6 Nov 2019

Review: My Generation

From Widescreen, 10:47 am on 6 November 2019

Nostalgia for the 60s is the reason for My Generation, presented by Michael Caine and screening tonight on Rialto Channel, to exist, according to Dan Slevin.

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Photo: Rialto

Michael Caine has been a cockney for 86 years but you might say he’s been a professional cockney for 54 years, after he was finally allowed to use his normal accent on the big screen for the first time in The Ipcress File. (Let’s set aside the fact that – as a product of Elephant & Castle, south of the river – he wasn’t born within the sound of Bow Bells so he technically isn’t a cockney after all.)

Caine is the presenter of a new documentary called My Generation, about those glory years of the 60s when the British class system seemed to fall apart under pressure from rebellious youth with long hair, regional inflections and talent for music, photography, fashion and art. Of course, the class system didn’t collapse at all, it just adapted to absorb all of this new activity and take advantage of it. When you see the boxes of Mary Quant’s signature brand of cosmetics rolling off the production lines, you can bet that the real money was being made by the same people who were always making it – flicking some royalties off to these upstarts – and the lives of most working class people weren’t changing in any real way.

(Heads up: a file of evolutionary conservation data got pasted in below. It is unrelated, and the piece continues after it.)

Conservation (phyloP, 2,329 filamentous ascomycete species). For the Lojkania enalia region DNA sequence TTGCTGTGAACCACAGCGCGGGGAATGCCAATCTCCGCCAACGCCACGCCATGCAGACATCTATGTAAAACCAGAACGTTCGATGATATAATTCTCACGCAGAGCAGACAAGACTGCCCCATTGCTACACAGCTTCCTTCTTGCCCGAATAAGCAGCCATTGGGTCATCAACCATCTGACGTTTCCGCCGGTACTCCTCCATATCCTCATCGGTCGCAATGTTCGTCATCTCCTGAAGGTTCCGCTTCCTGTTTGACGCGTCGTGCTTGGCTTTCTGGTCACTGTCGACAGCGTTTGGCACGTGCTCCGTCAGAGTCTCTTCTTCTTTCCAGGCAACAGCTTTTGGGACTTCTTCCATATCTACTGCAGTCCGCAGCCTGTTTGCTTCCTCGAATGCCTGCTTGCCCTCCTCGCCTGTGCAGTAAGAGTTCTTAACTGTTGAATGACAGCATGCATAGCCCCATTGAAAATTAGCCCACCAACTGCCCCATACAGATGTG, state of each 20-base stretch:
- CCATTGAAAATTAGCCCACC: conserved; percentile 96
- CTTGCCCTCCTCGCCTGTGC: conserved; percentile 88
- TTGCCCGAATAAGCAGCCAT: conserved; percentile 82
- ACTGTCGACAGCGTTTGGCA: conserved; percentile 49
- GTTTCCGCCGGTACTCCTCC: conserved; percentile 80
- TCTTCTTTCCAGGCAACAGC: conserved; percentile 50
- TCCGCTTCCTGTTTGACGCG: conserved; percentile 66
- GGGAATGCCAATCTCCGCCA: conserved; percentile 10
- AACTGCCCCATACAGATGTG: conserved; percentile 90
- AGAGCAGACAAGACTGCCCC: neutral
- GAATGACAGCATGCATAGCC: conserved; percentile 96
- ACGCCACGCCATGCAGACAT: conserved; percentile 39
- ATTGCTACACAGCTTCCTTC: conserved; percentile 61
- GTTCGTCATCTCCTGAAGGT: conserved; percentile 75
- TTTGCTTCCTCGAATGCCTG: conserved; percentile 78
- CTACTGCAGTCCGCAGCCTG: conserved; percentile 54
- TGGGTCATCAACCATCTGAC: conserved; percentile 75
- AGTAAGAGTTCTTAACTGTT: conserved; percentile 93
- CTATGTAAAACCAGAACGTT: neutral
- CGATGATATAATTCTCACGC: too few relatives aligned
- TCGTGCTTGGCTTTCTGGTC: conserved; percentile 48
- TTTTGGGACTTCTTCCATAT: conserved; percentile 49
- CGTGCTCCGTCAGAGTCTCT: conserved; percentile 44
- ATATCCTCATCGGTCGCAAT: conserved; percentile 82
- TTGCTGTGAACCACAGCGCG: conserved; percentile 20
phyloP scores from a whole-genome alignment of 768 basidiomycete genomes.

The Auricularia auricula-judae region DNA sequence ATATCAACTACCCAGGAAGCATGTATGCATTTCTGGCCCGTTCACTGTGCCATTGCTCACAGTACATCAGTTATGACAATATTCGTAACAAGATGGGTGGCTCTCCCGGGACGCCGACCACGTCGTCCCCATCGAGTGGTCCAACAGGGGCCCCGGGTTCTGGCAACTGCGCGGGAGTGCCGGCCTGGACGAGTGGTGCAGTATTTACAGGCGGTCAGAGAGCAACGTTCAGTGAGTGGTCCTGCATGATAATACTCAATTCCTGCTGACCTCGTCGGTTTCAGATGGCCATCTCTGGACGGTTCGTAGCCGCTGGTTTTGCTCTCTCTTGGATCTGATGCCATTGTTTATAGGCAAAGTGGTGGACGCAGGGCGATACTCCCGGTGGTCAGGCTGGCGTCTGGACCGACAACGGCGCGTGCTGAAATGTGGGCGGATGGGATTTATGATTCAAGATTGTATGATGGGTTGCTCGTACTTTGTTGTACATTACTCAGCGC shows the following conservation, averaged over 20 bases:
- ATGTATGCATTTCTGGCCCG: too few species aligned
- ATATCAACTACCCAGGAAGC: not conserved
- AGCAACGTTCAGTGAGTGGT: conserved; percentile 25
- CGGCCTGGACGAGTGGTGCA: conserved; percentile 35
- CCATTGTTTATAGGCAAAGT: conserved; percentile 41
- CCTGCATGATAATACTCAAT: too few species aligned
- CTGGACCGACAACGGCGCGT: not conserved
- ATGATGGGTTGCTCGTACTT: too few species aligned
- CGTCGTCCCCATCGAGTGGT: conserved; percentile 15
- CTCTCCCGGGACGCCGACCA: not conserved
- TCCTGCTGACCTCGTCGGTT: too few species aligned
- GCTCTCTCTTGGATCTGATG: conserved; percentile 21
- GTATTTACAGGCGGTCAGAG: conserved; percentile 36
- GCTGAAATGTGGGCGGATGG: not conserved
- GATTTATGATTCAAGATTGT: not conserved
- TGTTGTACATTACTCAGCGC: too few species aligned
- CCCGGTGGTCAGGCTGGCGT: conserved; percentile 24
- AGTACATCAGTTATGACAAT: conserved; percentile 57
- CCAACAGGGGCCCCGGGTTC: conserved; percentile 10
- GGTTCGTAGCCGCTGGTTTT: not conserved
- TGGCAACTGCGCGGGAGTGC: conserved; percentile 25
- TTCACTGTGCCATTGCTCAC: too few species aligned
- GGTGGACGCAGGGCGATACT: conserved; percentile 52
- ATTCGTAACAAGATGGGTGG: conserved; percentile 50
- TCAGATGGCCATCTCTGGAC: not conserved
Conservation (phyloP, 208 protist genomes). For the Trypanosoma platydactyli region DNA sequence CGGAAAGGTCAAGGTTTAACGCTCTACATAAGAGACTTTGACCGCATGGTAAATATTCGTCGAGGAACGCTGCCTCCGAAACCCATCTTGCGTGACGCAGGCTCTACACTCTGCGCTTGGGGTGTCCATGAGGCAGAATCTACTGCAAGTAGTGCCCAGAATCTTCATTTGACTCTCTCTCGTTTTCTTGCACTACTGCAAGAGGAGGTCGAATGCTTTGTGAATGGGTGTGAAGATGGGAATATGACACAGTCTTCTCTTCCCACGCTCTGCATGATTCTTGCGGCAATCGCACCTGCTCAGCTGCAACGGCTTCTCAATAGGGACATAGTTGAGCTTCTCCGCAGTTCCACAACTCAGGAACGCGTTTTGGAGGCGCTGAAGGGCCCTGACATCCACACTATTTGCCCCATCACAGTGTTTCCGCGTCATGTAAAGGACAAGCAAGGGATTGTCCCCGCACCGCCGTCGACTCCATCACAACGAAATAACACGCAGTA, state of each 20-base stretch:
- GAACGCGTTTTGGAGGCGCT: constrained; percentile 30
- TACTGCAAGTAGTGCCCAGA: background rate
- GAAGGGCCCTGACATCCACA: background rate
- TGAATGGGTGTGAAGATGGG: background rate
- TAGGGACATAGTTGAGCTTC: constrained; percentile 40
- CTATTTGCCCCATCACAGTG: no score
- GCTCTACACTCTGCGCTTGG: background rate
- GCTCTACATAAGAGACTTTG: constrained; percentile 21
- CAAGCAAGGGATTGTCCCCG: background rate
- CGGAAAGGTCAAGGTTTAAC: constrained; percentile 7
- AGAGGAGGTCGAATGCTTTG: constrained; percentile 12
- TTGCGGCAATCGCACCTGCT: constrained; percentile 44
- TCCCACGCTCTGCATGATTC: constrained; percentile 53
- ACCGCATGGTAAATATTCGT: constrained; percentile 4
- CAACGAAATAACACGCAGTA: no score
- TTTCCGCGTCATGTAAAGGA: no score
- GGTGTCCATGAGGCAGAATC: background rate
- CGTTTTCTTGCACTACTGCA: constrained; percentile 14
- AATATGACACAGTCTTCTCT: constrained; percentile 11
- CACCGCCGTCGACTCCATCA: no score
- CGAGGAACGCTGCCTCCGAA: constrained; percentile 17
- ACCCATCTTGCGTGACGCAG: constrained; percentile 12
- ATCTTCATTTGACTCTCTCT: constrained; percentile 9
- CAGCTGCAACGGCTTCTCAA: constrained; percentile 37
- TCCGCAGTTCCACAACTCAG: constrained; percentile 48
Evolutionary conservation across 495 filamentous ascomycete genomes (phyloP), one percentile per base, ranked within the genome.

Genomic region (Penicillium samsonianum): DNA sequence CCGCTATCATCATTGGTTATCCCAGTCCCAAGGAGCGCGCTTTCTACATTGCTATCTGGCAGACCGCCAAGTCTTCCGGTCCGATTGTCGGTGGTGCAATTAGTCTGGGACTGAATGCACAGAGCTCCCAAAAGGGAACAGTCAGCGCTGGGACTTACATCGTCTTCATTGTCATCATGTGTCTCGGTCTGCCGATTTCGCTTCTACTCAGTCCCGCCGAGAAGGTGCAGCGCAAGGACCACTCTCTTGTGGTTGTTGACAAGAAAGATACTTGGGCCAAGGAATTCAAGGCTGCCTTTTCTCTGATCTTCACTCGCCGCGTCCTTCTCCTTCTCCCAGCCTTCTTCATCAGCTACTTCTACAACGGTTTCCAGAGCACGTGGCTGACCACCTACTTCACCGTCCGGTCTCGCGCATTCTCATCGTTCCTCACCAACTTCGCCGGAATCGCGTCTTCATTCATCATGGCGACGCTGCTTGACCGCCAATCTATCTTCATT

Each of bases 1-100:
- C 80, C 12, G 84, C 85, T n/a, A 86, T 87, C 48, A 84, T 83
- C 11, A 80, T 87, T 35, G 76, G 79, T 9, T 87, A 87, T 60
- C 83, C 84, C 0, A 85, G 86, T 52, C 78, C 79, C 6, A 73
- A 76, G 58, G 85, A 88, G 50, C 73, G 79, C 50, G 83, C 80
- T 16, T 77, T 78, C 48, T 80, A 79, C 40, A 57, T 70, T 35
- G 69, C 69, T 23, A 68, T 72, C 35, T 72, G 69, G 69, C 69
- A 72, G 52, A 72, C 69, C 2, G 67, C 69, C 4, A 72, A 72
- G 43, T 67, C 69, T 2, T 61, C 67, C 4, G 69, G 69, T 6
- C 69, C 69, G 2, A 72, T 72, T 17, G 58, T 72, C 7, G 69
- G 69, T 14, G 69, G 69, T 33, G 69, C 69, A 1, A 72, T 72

Caine’s own accent seems to be even more cockney now than it was then, raising questions about how much it is being amplified now or was being suppressed then – even when he was supposed to be celebrating his background. In the film, he talks to others whose glory days were in London in the 60s – Roger Daltrey from The Who, photographer David Bailey, model Twiggy, singer Marianne Faithful and others – and spins a few well-worn yarns of his own.

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Photo: Rialto

One of the nice things about the film – which frankly is a not the deepest analysis of the 60s that you’ll ever see – is director David Batty’s use of 60s Caine footage to link the stories. Watching young Caine get in to Charley Croker’s Aston Martin in The Italian Job and then cut to today’s Caine driving that same car around London is pure nostalgia which is the film in a nutshell really.

My Generation is written by Dick Clement and Ian La Frenais, two writer/producers whose own careers were launched in the 60s but peaked in the 70s with the sitcoms Porridge and then Auf Wiedersehn, Pet in the 80s. Hard-hitting documentarians, they are not, and My Generation might work better for Boomers who want to relive the glory days than anyone younger wanting to know what really happened.

My Generation is playing on Rialto Channel on Wednesday 6 November at 8.30pm. Check guides for further screenings.

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